Monday, July 18, 2011

Tales from the Isles of Man

A Celtic Tale from the Isle of Man

The following story is a Manx tale in the public domain. It has a typical Celtic theme of mortals becoming ensnared in the fairy world. The Isle of Man has a very interesting history and culture. Celtic Settlers came to the island during the bronze age, their language is akin to Irish Gaelic and had much in common with Ireland and the Western Islands of Scotland. The island is named for the Celtic Sea God – Mannanan MacLyr and was called “The Throne of Mannanan” because of its central position in the Irish Sea. Viking Sea Kings ruled the island during the Viking age and influenced the language and music in a unique way when they were assimilated by the native Celts, the Scots also ruled the island for a time under Robert the Bruce. The island is famous for their tail-less cats but the people there tell wonderful tales about music learned from the fairies. Today the English have ruled for many centuries and english is spoken by the inhabitants, but many of the Celtic people still retain a bit of their language. The flag of the Isle of Man is a triskelion of three legs on a central hub over a field of red. The motto is: “Which ever way you throw us, we stand.”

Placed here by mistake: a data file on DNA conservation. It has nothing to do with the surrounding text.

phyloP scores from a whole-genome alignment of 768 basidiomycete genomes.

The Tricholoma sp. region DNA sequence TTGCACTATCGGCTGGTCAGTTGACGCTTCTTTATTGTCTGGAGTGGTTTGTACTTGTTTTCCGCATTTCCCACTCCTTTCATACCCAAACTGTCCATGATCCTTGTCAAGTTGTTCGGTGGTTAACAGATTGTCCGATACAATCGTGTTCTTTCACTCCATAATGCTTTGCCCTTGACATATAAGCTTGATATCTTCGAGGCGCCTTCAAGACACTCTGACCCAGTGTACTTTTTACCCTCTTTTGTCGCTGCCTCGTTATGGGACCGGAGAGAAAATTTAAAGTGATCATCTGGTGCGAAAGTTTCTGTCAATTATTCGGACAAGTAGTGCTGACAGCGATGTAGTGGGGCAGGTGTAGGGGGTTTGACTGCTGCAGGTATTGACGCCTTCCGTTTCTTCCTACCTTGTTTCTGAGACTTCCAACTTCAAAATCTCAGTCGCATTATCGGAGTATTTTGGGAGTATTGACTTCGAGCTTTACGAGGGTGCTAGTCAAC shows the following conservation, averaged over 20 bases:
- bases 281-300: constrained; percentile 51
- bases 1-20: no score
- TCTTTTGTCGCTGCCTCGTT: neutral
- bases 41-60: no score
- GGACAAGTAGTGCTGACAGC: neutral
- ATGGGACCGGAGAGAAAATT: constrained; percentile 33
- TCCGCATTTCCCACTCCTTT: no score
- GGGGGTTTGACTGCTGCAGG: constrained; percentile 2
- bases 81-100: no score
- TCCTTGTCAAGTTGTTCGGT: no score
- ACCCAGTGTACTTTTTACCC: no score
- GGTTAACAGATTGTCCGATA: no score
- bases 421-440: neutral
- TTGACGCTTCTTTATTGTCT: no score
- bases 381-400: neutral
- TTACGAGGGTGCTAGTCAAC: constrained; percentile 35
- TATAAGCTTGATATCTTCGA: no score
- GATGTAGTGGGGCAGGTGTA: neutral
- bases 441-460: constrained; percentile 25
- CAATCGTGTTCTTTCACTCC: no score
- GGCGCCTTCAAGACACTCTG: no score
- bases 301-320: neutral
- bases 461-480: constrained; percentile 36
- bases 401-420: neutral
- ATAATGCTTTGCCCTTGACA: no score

The Fairy Cup of Kirk Malew

I’ve heard many a Manxman complain that they’d been insensibly carried great distances from their home, and without knowing how they got there, found themselves on top of some lonesome mountain peak. One fellow, I know, named old Jimmie claims he had been led by invisible musicians for several miles, since he was unable to resist their tunes and beautiful harmony. (TUNE HERE) At last he was led out on to a grass common in the woods where a great number of the little people were sitting round a great table, eating and drinking, playing music in a jovial manner. (TUNE HERE) Among them were some faces whom he thought he had recognized, but forbore taking any notice, or they of him, till some of the little people offered him drink, one of those nearby, whose features seemed not unknown to him from years before, said “if you do,” added he, “you will be as I am, and return no more to your family.” Well old Jimmie was much affrighted, but resolved to obey the injunction. Sure enough a large Silver Cup filled with some sort of liquor, was put into his hand, and when no one was looking he found an opportunity to pour what it contained out onto the ground. (TUNE HERE) Soon after, the music ceased all the company disappeared, leaving Jimmie standing there with that great cup in his hand. So he returned home much wearied and fatigued. The next day he went to the minister of the Parish he lived in and told him all that had happened and asked his advice how he should dispose of the cup. To which the Parson replied, “You could devote this cup made of silver to the service of the church.” And it is said that very cup is still used to this day, for the consecrated wine in the church at Kirk Malew.

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